On Sunday, residents offered wrenching accounts of youths trying to block the way of tanks with little more than sticks, stones and iron bars. Some of the young men in the town, who have manned barricades nightly for weeks, set fire to tires. Hospitals appealed for blood donations as the casualty toll mounted through the day, and videos posted on the Internet showed gray columns of smoke billowing over the city’s streets.
“Massacres, massacres are taking place here,” shouted Mr. Arwany on Sunday. “History is repeating itself. It is repeating itself.”
Sobbing, Mr. Arwany said residents shouted “God is great” as they stood in the tanks’ paths. He said that he had seen dead and wounded scattered among the barricades in the streets, the shooting too ferocious for residents to retrieve or rescue them. The gunfire intersected with rallying cries broadcast from loudspeakers in the city’s mosques.
“They know that Hama is not armed,” Mr. Arwany added, “that is why they launched this campaign. “They are cowards. They are coming here to kill us because they know they can.”
The Syrian government offered a very different account of the events, which was contested by everyone reached by phone in the city. It said dozens of gunmen had set up on rooftops and were “shooting intensively to terrorize citizens,” the Syrian state news agency SANA reported. It said insurgent groups had set fire to police stations, vandalized public and private property and set up roadblocks and barricades.
“Army units are removing the barricades and roadblocks set up by the armed groups at the entrance of the city,” the news agency reported.
The version of events echoed the government’s longstanding contention that it faces an armed uprising led by militant Islamists and backed by foreign countries. This time, it said, armed men carried guns and rocket-propelled grenades, though not a single weapon was seen in the streets when a New York Times reporter visited last month.
J. J. Harder, the spokesman for the American Embassy in Damascus, termed the government’s account “nonsense” and called Syrian officials “delusional.”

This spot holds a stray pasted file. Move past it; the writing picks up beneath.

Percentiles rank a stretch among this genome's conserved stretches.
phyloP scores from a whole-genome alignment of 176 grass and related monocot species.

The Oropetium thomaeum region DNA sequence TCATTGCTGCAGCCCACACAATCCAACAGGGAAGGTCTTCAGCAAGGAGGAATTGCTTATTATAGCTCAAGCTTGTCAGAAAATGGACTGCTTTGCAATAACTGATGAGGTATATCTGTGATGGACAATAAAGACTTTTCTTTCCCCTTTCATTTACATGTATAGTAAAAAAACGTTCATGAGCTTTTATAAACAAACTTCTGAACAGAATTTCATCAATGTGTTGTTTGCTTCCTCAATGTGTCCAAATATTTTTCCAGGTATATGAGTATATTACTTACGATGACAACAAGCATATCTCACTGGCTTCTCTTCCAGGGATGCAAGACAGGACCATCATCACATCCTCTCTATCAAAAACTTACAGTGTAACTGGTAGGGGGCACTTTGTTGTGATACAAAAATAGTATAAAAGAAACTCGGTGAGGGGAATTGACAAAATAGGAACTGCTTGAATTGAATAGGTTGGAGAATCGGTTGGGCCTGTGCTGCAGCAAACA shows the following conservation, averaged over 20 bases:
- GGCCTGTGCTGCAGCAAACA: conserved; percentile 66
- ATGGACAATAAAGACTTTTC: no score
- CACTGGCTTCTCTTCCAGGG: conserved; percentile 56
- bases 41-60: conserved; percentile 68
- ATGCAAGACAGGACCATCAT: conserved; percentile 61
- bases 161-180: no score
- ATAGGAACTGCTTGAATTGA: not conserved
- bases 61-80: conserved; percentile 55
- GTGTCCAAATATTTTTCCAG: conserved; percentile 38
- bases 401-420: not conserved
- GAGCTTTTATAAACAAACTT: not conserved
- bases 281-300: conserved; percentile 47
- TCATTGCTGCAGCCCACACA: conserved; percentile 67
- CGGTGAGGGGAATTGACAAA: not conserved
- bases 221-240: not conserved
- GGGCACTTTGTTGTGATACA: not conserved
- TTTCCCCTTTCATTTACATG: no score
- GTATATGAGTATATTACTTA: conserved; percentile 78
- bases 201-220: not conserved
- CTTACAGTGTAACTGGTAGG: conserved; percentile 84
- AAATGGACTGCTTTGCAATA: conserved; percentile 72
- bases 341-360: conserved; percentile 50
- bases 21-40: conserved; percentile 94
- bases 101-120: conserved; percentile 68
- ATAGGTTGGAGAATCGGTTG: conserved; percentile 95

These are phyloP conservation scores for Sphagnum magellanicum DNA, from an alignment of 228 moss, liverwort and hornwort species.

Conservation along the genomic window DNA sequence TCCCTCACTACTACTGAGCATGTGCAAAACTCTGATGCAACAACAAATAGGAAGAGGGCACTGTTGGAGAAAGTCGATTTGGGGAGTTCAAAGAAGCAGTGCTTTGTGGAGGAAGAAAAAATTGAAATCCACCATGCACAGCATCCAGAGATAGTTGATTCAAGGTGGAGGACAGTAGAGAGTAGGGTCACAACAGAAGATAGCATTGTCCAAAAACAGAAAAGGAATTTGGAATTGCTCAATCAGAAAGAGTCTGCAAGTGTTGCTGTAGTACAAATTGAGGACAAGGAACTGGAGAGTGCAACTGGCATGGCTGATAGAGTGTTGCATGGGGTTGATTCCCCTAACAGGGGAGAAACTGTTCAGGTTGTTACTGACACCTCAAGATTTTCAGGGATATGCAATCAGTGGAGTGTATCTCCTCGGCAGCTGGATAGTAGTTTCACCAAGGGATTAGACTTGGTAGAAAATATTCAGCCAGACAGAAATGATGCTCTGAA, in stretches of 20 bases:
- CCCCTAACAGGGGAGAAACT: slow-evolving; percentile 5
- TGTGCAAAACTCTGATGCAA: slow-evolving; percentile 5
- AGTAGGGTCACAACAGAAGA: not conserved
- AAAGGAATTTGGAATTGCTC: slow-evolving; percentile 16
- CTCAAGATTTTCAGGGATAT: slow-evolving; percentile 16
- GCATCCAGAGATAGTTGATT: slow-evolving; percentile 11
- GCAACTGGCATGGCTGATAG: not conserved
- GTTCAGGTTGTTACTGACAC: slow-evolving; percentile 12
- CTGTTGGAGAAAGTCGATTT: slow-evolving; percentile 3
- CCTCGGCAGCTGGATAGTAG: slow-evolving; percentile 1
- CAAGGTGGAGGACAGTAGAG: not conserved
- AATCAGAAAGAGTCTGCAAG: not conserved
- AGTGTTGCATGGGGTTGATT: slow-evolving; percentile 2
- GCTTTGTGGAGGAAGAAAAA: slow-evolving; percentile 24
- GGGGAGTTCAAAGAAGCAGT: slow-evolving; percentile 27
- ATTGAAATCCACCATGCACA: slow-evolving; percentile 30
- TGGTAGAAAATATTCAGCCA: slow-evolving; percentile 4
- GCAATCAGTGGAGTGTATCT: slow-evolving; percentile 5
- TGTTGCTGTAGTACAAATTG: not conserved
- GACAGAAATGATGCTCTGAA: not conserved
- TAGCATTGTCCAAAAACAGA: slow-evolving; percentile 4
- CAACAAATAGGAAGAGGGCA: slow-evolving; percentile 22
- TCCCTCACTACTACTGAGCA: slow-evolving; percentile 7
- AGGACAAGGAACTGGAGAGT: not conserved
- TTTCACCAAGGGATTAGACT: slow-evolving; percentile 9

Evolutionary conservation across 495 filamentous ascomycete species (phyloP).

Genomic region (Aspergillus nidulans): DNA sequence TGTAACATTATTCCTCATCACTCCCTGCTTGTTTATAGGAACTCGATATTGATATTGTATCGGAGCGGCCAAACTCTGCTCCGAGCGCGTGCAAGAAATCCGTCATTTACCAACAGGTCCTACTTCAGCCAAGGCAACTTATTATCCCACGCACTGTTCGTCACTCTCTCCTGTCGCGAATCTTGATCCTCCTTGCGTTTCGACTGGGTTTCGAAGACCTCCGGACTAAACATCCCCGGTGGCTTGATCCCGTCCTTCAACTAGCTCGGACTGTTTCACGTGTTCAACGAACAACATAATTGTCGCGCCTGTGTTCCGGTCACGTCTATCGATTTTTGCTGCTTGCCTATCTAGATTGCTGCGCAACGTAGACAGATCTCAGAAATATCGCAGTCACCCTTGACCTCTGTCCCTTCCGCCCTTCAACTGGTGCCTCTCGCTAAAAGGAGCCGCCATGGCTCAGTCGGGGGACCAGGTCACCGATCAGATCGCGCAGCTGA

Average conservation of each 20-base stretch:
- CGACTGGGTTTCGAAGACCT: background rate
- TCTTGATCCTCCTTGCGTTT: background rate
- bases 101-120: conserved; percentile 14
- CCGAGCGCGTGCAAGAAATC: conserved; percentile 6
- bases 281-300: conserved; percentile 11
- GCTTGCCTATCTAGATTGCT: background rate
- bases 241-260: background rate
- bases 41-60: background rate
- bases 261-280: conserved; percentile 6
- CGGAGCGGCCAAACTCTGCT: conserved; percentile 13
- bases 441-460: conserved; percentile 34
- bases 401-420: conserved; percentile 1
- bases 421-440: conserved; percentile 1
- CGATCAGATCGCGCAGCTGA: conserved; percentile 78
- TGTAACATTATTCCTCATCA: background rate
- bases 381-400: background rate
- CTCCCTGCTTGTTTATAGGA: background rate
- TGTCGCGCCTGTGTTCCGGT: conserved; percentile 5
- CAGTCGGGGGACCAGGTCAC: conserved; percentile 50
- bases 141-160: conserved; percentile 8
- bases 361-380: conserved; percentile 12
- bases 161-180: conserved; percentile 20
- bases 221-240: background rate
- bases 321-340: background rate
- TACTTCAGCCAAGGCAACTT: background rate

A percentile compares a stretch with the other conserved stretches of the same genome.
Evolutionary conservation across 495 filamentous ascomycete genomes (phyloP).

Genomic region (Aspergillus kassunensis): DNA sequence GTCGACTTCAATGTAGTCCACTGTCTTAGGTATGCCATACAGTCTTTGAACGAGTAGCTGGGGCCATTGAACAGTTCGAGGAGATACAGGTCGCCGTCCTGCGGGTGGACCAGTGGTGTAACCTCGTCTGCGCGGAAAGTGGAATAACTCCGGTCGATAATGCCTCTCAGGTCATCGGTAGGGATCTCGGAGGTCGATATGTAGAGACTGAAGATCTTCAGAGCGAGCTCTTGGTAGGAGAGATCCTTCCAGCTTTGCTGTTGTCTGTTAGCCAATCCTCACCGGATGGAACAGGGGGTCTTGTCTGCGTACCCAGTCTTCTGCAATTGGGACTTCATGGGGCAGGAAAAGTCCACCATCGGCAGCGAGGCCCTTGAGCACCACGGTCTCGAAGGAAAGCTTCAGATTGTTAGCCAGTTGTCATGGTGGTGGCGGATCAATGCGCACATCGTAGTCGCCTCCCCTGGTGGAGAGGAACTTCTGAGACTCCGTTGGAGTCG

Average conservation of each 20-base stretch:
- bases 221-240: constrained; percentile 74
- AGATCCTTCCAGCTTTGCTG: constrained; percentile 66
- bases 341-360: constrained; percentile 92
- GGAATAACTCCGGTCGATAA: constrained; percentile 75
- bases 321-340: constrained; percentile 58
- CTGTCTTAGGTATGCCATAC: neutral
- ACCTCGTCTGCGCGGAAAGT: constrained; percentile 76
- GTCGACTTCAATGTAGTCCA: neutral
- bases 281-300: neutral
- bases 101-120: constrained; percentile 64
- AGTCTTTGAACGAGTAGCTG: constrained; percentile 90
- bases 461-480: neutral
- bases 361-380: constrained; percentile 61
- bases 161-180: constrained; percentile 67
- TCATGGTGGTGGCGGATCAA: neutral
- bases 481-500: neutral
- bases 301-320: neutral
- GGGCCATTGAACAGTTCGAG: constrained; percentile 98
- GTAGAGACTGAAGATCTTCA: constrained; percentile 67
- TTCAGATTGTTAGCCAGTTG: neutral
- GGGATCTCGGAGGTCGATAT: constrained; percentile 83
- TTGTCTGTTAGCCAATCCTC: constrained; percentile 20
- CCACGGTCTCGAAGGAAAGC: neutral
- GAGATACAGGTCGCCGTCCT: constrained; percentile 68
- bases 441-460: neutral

“They keep talking about armed gangs, but there is one armed gang in this country, and it is the Syrian government itself,” he said.
As the government pressed its assault on Hama, other units attacked Deir al-Zour, Syria’s fifth-largest city, in a region that produces most of the country’s gas and oil. The committee said at least 11 people were killed there Sunday. For days, the government had signaled a campaign against the city, one of Syria’s most restive and unpredictable, given the ties of the expanded clans that knit it together.
A leading clan figure there, Nawaf al-Bashir, was arrested Saturday, said Omar Idlibi, a committee spokesman, in a move sure to inflame the already angry populace.
Another assault was reported in the southwestern province of Dara’a, where the uprising began in mid-March, when security forces arrested and tortured a dozen youths for scrawling anti-government graffiti on walls in the provincial capital. The committee said six people had been killed in Harak, a town in the province.
“They are acting as though they not only lost control but also their conscience,” said Anwar Fares, an activist reached by phone in the city of Dara’a.
Despite activists’ contention that the military and security forces were overstretched and exhausted, Sunday’s bloody raids underlined the capacity of Mr. Assad’s government to deploy forces from one end of Syria to the other — Hama in the north, Dara’a in the south and Deir al-Zour in the east. But many residents have vowed to test the strength of the security forces by bringing even more protesters into the streets after nightly prayers during Ramadan, one of the holiest times in the Muslim calendar.
“The regime is trying to launch a pre-emptive attack before Ramadan, but can it occupy all of Syria?” asked a resident in Hama who gave his name as Abu Abdo.
A pressing question in the uprising is the extent of defections from the Syrian military, only a portion of which the government considers reliable. Its rank-and-file draws its numbers from the same constituency as the protests — the poor and disgruntled from a countryside that the government has neglected for years.
Persistent reports have come from Deir al-Zour that units have defected there. Sham, a Web site sympathetic to protesters, reported that some soldiers in Hama had deserted from the force assaulting the city on Sunday. It broadcast video of what it said were soldiers shaking hands with and kissing protesters in Hama, though it was impossible to verify.
Nada Bakri reported from Beirut, Lebanon, and Anthony Shadid from Istanbul. Hwaida Saad contributed reporting from Beirut.
This article, “Syrian Forces Renew Strike on Restive City of Hama,” originally appeared in The New York Times.